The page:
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How to run PowerShell scripts with keyboard shortcuts on Windows 10

PowerShell scripts take a little setting up if you want them to run automatically at a given time. It takes more than using just a scheduled task as the script won’t run in PowerShell as an action. If you’re not looking to automatically run these scripts and instead are looking to run PowerShell scripts with keyboard shortcuts, you can do just that. There are some limitations to this process but nothing that makes the process tedious to use.

PowerShell scripts with keyboard shortcuts

The first thing you need is the PowerShell script. Go ahead and create it. Move it somewhere you know you won’t delete it by accident. Once you’ve done that, go to your desktop and right-click on an empty area. From the context menu, select New>Shortcut.

In the location field, enter the following and make sure you replace “path-to-script” with the complete path to the PowerShell script you want to run with a keyboard shortcut.

%SystemRoot%\system32\WindowsPowerShell\v1.0\powershell.exe -ExecutionPolicy Bypass -File "path-to-script"

Example

%SystemRoot%\system32\WindowsPowerShell\v1.0\powershell.exe -ExecutionPolicy Bypass -File "C:\Users\fatiw\Desktop\toastNotification.ps1"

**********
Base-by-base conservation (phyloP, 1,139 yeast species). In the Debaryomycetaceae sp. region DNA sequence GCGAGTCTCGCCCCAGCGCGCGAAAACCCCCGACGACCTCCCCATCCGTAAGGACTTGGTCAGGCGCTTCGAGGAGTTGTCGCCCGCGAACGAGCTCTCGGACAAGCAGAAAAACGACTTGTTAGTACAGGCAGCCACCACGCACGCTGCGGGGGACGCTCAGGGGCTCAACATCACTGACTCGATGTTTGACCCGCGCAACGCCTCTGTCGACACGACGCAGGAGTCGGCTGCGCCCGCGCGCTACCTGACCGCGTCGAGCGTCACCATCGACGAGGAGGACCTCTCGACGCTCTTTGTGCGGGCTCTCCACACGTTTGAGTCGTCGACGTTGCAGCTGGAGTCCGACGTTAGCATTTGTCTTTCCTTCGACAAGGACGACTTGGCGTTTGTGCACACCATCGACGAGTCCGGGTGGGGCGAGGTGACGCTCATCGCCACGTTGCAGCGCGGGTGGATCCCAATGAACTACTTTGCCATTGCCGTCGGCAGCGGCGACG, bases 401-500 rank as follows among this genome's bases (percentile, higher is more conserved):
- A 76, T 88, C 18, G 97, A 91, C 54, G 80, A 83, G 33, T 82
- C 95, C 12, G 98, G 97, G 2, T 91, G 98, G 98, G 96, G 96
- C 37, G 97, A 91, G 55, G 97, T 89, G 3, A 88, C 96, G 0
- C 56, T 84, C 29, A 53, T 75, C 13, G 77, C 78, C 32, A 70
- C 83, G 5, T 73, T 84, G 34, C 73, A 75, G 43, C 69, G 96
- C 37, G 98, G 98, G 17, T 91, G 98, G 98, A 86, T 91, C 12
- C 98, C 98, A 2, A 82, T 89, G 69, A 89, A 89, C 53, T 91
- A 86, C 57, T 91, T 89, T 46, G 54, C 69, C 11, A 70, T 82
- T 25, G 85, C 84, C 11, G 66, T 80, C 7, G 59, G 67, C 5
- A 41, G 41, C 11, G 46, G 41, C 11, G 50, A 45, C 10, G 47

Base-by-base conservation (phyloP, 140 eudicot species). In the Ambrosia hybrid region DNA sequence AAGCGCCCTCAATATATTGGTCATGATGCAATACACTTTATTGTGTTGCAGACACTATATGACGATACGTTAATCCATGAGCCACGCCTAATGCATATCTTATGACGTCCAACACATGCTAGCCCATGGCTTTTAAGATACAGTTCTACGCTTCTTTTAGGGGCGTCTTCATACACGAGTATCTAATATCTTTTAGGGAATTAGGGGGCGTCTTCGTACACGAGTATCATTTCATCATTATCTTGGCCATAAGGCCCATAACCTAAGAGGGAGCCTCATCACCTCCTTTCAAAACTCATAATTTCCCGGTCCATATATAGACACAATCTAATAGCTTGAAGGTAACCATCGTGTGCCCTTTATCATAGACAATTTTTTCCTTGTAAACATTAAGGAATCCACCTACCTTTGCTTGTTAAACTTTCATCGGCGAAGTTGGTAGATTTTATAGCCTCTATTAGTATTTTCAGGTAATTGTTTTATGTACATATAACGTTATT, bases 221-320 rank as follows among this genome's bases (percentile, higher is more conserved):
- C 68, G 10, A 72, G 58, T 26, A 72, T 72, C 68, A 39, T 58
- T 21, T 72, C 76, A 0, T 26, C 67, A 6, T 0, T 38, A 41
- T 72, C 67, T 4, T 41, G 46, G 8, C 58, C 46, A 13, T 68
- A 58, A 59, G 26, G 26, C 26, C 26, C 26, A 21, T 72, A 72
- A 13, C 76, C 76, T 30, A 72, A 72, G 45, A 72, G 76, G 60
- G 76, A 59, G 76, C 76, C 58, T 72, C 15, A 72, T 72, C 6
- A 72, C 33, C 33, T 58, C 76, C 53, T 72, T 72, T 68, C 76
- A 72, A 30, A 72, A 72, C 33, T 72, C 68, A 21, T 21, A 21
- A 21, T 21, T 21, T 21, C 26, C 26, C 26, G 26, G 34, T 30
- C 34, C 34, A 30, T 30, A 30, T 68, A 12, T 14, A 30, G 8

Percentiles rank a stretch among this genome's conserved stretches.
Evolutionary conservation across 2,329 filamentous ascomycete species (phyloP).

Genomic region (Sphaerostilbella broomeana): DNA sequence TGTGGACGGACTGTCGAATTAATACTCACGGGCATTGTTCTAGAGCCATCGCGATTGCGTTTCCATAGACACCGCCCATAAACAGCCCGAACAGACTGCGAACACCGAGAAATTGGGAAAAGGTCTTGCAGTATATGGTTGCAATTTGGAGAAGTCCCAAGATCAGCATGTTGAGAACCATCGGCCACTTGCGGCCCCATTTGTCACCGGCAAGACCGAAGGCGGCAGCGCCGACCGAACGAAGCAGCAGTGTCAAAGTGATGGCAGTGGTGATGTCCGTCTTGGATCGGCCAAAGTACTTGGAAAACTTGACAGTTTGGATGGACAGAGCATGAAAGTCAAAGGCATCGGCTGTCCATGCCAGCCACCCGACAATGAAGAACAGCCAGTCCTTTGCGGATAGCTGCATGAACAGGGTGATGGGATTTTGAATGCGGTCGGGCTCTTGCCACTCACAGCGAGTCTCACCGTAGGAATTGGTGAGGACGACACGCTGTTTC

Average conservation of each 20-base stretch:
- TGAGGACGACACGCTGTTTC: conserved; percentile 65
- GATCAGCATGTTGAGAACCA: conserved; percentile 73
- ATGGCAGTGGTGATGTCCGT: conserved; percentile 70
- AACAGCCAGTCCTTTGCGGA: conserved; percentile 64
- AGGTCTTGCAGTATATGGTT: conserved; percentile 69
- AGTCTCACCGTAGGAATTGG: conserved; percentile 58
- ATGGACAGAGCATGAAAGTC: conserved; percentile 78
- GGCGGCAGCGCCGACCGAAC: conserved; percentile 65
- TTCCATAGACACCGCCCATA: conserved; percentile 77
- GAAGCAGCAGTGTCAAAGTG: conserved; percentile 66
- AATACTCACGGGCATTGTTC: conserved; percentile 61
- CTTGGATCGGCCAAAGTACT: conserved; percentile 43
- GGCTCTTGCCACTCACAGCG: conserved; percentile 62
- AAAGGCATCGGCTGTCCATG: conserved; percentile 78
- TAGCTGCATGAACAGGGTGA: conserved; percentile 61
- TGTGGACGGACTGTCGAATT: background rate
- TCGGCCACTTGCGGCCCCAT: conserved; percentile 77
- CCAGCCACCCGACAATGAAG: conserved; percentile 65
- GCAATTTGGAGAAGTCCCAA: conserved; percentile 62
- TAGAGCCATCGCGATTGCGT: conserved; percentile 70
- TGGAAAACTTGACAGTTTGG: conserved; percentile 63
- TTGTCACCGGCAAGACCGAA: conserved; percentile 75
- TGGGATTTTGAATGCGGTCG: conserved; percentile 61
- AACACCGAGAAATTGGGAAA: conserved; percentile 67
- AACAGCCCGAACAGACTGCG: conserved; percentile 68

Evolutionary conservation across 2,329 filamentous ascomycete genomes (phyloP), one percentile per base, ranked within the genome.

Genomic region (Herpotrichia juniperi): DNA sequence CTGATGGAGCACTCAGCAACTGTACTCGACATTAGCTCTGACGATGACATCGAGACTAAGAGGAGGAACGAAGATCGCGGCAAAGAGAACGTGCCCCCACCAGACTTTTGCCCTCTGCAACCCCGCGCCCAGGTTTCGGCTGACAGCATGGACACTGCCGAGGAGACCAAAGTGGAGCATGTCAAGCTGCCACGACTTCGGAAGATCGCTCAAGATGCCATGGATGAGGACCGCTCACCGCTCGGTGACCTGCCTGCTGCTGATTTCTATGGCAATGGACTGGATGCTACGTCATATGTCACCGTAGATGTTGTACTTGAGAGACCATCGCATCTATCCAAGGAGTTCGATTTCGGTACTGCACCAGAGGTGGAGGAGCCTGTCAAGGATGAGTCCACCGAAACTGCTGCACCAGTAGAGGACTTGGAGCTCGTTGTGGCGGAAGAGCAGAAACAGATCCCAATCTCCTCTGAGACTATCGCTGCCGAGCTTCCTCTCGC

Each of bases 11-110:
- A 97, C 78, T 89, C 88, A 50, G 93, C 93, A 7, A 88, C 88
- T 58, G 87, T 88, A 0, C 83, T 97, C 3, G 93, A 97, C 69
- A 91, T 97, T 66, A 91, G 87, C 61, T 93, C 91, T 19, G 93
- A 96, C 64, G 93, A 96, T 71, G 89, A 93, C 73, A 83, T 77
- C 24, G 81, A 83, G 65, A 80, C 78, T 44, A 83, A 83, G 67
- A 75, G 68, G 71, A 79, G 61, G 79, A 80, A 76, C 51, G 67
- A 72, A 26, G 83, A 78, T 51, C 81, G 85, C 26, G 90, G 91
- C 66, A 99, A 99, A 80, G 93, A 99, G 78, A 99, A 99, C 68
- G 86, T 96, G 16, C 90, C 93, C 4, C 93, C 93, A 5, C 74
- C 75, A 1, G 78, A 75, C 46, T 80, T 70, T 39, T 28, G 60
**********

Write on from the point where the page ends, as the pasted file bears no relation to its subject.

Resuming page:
Click Next, and enter a name for the shortcut. If you want, you can also change the icon that the shortcut uses. By default, it will use the PowerShell icon.

After you’ve created the shortcut, right-click it and select Properties from the context menu. Go to the Shortcut tab, click inside the ‘Shortcut key’ field, and record the keyboard shortcut that you want to use to run the app.

You only need to enter a letter or number. The Ctrl+Alt keys are added by default and will be part of all keyboard shortcuts for running apps/shortcuts to apps.

That should do the trick. You can now run the script with the shortcut that you recorded.

Limitations

I mentioned earlier that this method has limitations, though they’re not very restricting. The limitation is that the shortcut, the one you created, must be placed on the desktop or added to the Start Menu. If you move the shortcut anywhere else, e.g., to a different drive on your PC, or nest it inside a folder, the keyboard shortcut will not be able to run the script.

Keeping the script on your desktop is really the most reliable way to run scripts with a keyboard shortcut. It seems that using the Pin to Start option in the shortcut’s menu doesn’t really do the trick and neither does adding it to the Start Menu folder. It may have to do with the script I tested this out on so go ahead and try it out for yourself. If adding the shortcut to the Start Menu won’t work, you’re going to have to place it on your desktop.

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